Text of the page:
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About Melanotaenia Praecox

Known commonly as the Neon Dwarf or Praecox Rainbowfish, Melanotaenia Praecox are a small, colorful rainbow fish from New Guinea. They are an interesting schooling species that is best kept in larger groups of 8-10+, with at least a 1:1 ratio of females to males. An excellent community fish, they do well in peaceful setups that are heavily planted.

I keep 20 dwarf neon rainbows - 10 males and 10 females - in my 90 gallon rainbowfish community tank. The neons share this aquarium with other larger rainbowfish species and they get along with everyone. Praecox are active swimmers and will go after most foods pretty aggressively once they're settled into the aquarium, which makes them fun to watch.

Sex can be easily determined based on size, body shape, and fin color when the fish reach adulthood. Both males and females will have shiny, iridescent blueish bodies. Adult male Praecox have red fins, while females have orange/yellow colored fins. Males will also have a larger, taller body shape with a more pointed head while healthy adult females will be smaller than the males.

Male and Female Dwarf Neon Rainbowfish
Male and Female Dwarf Neon Rainbowfish

Setting up a Breeding Tank

Breeding Aquarium
Breeding Aquarium

A breeding aquarium for Melanotaenia Praecox should be kept 73-82°F (23-28°C), and at a PH slightly above 7.0.  As in most cases, aiming for stable parameters is better than aiming for perfection. A tank with a sponge filter is ideal for this because the fry of this species are incredibly tiny at birth.

Dwarf neons are egg scatterrers, so the ideal setup is a bare bottom aquarium with a large portion of java moss or a spawning mop.  I have used both as egg laying substrates and the fish readily spawned in both the moss and the mop.

The purpose of the spawning mop is to give the eggs a safe place to stick to that can be removed and transferred to a rearing tank if desired. You can make your own spawning mop using wool string, or buy them pretty inexpensively.

Selecting and Preparing Breeding Stock

Before moving fish into a breeding tank you'll want to make sure you have a few healthy, well fed adult specimens ready to breed.  As with any fish, a high quality diet consisting of a good variety of live, frozen, and dried foods is ideal to get them ready to breed.  Females need to eat well to produce lots of eggs, and males will display their best colors and breeding activity when well fed.

Look for males with a nice tall body and colorful fins.  Females should be grown out and well fed before being selected for breeding.  I have had good success just selecting one pair and placing them in a breeding aquarium together.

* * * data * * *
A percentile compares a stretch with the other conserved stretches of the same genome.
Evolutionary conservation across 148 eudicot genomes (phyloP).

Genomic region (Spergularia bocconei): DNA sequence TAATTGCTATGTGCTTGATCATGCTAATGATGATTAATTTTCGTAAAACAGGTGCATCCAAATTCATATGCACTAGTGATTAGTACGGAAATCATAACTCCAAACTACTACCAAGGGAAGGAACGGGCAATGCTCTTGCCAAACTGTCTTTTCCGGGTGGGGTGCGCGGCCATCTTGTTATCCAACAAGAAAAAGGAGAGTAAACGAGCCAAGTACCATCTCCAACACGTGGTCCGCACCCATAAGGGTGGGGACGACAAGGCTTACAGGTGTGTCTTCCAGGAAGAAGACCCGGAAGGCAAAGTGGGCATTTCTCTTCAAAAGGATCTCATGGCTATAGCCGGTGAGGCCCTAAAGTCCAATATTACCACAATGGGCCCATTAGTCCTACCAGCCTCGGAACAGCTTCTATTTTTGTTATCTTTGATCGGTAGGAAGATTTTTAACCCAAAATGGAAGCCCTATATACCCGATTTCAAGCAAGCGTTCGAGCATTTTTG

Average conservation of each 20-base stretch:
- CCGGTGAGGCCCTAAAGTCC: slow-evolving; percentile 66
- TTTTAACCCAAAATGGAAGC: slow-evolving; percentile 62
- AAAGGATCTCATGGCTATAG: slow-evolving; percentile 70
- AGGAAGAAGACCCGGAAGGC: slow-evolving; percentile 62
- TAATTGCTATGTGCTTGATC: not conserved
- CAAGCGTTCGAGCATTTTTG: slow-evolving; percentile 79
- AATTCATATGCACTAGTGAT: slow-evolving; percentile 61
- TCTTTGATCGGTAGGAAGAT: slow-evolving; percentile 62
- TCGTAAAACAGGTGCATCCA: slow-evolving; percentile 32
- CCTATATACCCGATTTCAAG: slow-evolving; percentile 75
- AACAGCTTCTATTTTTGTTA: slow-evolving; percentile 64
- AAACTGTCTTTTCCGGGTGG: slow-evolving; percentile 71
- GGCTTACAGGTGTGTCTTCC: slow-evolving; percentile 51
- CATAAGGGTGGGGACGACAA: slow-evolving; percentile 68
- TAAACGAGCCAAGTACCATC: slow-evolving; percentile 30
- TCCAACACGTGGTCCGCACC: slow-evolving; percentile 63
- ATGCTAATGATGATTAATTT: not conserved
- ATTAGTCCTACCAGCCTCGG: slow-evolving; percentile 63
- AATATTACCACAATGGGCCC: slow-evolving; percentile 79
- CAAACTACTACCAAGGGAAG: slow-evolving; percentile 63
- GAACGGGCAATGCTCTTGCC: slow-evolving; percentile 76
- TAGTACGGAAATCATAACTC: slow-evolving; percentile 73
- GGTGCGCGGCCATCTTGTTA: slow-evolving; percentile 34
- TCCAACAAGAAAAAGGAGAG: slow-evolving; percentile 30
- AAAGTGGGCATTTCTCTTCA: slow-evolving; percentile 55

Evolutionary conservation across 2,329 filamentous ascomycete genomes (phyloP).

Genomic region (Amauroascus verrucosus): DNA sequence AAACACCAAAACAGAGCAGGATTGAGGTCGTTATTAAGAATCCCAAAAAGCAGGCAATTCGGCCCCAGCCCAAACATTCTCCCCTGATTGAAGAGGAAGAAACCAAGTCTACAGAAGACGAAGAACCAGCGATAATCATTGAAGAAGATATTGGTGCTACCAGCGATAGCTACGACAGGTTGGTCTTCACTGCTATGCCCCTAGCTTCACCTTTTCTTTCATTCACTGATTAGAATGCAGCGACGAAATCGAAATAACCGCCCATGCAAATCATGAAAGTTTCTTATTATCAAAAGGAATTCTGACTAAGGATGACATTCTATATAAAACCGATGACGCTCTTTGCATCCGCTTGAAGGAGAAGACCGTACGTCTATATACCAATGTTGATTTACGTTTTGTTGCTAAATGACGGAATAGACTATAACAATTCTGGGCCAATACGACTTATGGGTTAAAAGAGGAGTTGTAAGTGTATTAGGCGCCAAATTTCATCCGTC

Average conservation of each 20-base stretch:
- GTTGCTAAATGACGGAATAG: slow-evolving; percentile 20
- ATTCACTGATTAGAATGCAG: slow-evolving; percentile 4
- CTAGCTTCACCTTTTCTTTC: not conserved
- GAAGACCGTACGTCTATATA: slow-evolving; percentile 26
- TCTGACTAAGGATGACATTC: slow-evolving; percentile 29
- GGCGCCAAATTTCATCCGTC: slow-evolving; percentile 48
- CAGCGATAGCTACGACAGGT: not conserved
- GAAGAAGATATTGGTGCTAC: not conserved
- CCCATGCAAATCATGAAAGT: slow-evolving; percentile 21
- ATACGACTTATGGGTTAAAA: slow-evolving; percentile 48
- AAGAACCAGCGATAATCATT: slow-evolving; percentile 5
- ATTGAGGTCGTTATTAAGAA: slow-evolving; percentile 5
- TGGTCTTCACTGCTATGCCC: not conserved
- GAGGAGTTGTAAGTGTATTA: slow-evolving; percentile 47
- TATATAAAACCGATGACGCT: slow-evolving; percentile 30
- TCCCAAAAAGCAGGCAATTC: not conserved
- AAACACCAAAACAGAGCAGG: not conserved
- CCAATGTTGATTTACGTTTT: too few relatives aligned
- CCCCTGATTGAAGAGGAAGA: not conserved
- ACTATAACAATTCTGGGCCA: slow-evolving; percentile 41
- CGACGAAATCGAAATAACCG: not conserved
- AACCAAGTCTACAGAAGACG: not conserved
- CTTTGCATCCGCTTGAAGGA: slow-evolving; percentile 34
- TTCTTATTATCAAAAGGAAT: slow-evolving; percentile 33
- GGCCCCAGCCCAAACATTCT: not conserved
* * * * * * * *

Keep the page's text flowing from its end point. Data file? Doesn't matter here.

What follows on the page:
The pair may take a couple of days to settle into the tank before they start to show breeding behavior.  The male will display for the female and the two will swim through their chosen spawning site, which should be a spawning mop or moss portion.  Eggs will be deposited over the course of a few days, so dont pull the pair out as soon as you see eggs.

Praecox Eggs
Praecox Eggs

Praecox eggs are very small so they can be challenging to spot. Once the pair has spawned, they can be removed from the breeding tank and the eggs will hatch within a week. You can also carefully move the spawning mop or moss with the eggs on it into a fry growout tank with a sponge filter.

Caring for M. Praecox Fry

When dwarf neons hatch they are tiny.  Like, crazy small - less than half a centimeter.  Because they are so small these fry need very fine powdered fry foods, cultured infusoria, or live microworms to feed on.  I would recommend having a combination of very small foods ready before your fry hatch.  Even newly hatched baby brine shrimp will be too large for newborn M. praecox to swallow.

After a week or two on starter fry foods the young should be large enough to take baby brine shrimp, which you should know how to hatch yourself if you want to breed fish.  Baby fish should be fed multiple times a day for optimal survival.  They have very short digestive systems and no accumulated body mass to live on, so they need to eat frequently.

Young M. praecox

M. praecox fry should eat readily and will put on some decent size in just a few months if well fed.  These fish are amazing to watch in large schools, so successful breeding is very rewarding.